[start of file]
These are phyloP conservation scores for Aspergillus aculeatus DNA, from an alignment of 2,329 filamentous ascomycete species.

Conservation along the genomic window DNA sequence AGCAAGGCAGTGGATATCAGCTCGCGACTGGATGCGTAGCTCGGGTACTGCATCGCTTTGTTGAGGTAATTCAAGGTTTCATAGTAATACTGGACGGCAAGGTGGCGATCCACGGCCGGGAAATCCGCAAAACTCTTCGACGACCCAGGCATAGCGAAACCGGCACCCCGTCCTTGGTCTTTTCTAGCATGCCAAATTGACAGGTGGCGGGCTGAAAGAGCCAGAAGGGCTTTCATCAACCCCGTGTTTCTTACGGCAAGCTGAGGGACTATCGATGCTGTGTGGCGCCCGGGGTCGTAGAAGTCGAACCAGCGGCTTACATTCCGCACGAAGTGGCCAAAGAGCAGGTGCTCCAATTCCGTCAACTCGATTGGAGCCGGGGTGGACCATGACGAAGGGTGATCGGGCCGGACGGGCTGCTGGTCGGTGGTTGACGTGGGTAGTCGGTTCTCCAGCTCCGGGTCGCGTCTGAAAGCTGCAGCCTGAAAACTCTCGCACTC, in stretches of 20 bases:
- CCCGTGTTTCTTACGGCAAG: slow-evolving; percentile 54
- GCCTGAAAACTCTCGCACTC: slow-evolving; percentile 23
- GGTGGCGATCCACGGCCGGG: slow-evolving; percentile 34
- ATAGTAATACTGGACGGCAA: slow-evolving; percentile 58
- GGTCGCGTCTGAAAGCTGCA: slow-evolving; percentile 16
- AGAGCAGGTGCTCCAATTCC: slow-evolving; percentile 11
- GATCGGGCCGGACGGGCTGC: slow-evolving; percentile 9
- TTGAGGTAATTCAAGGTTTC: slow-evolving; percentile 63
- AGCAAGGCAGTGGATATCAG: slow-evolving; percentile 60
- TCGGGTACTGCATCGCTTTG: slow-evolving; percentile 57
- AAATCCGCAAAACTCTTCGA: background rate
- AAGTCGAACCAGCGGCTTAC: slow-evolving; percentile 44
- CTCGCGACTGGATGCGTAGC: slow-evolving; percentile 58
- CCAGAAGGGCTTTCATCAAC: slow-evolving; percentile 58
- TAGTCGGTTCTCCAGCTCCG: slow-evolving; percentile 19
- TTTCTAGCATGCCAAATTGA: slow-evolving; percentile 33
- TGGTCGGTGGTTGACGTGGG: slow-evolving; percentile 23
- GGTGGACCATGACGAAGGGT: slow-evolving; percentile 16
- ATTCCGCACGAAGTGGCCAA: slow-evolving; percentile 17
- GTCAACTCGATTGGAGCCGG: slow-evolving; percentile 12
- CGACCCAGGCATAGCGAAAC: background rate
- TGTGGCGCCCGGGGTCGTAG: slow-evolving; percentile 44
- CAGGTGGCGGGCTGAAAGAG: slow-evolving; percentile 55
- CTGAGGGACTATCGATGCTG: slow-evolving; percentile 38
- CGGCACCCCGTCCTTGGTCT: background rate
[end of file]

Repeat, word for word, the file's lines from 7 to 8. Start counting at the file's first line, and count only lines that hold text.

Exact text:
- GGTCGCGTCTGAAAGCTGCA: slow-evolving; percentile 16
- AGAGCAGGTGCTCCAATTCC: slow-evolving; percentile 11